For an example, as with you, I didn’t have to try to convince you that you could like another color or an automatic transmission with your Camaro. I just pulled up my options with the auction network and found want you wanted in a couple different areas and then selected the best one to meet what you were looking for and established pricing based upon the market averages and I got it for you once I got the ok from you.

There was no pitch, I just gave you the facts, and we worked extra hard on the backend to verify the accuracy of the information that was given to you.

This is how I am with all of my clients though. For me, credibility is critical.

As for why people give us big checks? I don’t know. I’ve been doing this for almost 10 years and it’s not too hard for people to talk to someone who has worked with me.

I guess one other element that helps is that we’re not into people making rash decisions or letting them act on impulse. We want to help people take their time and I think when you do this, people realize that you’re not just trying to sell them some metal, but you really do care. Does that make sense?

I also think the Facebook element helps because people see what we’re upto on a regular basis and who we’re helping. For me, it’s not so much a marketing thing though as way to celebrate helping someone.

I mean, Meg and I were just so happy when you got your car. That made our day and to see that you are enjoying it, is wonderful!

How do you think dealerships are going to change in the next few years?

Dealerships are no longer needed in the traditional sense, they are just distribution points with bloated overhead and egos to match: That’s it. I believe the future of this business is set in creating a system that helps people make good choices and doesn’t scare them into thinking they need to buy a new car all of the time. I see a service that matches people who are selling with people who are looking and it assures credibility by people’s relationships already being established and working off referrals. On the new car side, dealerships should scale down with a few sample cars and allow people to order and have the cars dropped off at their house. As foe trades, they become part of this network where people are helping each other out. I believe in something more alive and organic being possible – if that makes any sense.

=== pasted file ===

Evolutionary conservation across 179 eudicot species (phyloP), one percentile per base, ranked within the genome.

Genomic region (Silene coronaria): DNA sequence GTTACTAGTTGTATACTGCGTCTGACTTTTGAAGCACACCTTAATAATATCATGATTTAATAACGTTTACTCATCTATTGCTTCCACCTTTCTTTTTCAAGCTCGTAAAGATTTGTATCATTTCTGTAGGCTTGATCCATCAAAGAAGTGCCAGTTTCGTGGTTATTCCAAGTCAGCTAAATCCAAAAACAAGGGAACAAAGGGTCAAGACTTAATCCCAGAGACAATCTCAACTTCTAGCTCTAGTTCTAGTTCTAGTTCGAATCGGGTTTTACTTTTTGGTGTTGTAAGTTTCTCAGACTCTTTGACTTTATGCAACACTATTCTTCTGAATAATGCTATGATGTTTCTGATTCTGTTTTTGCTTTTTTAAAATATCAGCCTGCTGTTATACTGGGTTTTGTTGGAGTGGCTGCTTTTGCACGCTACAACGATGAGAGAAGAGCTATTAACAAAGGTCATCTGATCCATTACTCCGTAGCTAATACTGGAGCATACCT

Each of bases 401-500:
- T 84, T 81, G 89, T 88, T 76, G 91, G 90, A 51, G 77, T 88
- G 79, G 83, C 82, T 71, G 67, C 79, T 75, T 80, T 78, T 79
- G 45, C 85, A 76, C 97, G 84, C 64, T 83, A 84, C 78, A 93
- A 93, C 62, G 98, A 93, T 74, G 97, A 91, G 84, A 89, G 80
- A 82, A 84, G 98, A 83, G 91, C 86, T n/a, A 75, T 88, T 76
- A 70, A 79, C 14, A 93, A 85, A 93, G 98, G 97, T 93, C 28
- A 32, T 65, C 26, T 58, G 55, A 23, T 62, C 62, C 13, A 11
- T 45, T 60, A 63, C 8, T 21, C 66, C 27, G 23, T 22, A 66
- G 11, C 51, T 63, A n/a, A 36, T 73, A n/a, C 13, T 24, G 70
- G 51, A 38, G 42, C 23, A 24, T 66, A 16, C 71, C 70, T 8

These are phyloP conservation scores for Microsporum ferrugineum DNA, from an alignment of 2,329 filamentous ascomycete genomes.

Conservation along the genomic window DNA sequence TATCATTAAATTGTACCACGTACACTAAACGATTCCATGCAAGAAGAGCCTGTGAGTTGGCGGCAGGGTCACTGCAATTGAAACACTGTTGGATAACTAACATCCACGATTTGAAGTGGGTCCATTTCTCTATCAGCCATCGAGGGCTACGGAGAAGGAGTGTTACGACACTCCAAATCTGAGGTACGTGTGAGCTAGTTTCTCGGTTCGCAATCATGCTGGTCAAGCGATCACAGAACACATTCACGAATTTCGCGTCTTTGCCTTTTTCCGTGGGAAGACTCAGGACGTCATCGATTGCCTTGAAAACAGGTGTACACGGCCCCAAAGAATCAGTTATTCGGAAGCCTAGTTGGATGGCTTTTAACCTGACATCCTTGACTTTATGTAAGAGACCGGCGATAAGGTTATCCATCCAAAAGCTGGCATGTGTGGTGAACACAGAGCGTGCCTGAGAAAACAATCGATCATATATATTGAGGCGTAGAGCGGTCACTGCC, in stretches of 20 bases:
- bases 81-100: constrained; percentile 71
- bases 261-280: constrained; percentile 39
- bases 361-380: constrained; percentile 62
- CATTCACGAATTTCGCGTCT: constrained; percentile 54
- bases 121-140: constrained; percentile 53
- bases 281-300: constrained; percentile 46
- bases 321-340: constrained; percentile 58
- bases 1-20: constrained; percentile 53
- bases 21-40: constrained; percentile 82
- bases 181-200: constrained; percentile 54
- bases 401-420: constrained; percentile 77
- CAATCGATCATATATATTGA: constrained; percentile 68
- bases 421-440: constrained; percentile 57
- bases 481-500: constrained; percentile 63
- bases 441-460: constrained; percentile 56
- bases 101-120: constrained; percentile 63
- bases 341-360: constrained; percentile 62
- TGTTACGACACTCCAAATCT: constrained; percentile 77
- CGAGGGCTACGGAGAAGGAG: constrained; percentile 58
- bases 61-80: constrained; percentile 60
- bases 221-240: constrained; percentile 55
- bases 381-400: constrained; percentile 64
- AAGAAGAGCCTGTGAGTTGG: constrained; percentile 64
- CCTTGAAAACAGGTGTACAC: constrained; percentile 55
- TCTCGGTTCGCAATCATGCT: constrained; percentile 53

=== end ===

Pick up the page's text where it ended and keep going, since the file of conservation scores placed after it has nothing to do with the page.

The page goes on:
I’ve actually been working on the concept of setting up remote Motorphilia locations where people can place their orders, but I’m still teetering on the idea if it’s good or not at this point.

What are you doing to market that others haven’t quite figured out?

I believe it’s been the fact that I’ve been doing this on faith and the growing belief that more than looking at balance sheets, it’s looking at people and caring for then and continually looking at ways to help others have easier and fuller lives that we’re finding our niche. Chris, we really do give a damn about you and all of our clients.

We are profitable, by the way, and we’re getting considerably stronger financially every single month, but this is not our focus.

One reason why I’ve never wanted to take on financial partners or investors at this point is that I could care less about getting rich doing this and I care far more knowing that we helped someone have a little bit better life today and that we helped someone make a good choice that we saved them money and allowed them some more time on what really mattered most:living their life.

This is also the cross roads where I see us right now, in how do we grow? This is the next question I’m trying to answer.

Aaron Smith is the man behind Motorphilia. I recently bought a car from Aaron’s company, and this interview came out of me wanting to document the experience, plus tell dealerships why I went with a virtual dealership in Texas over my local choices.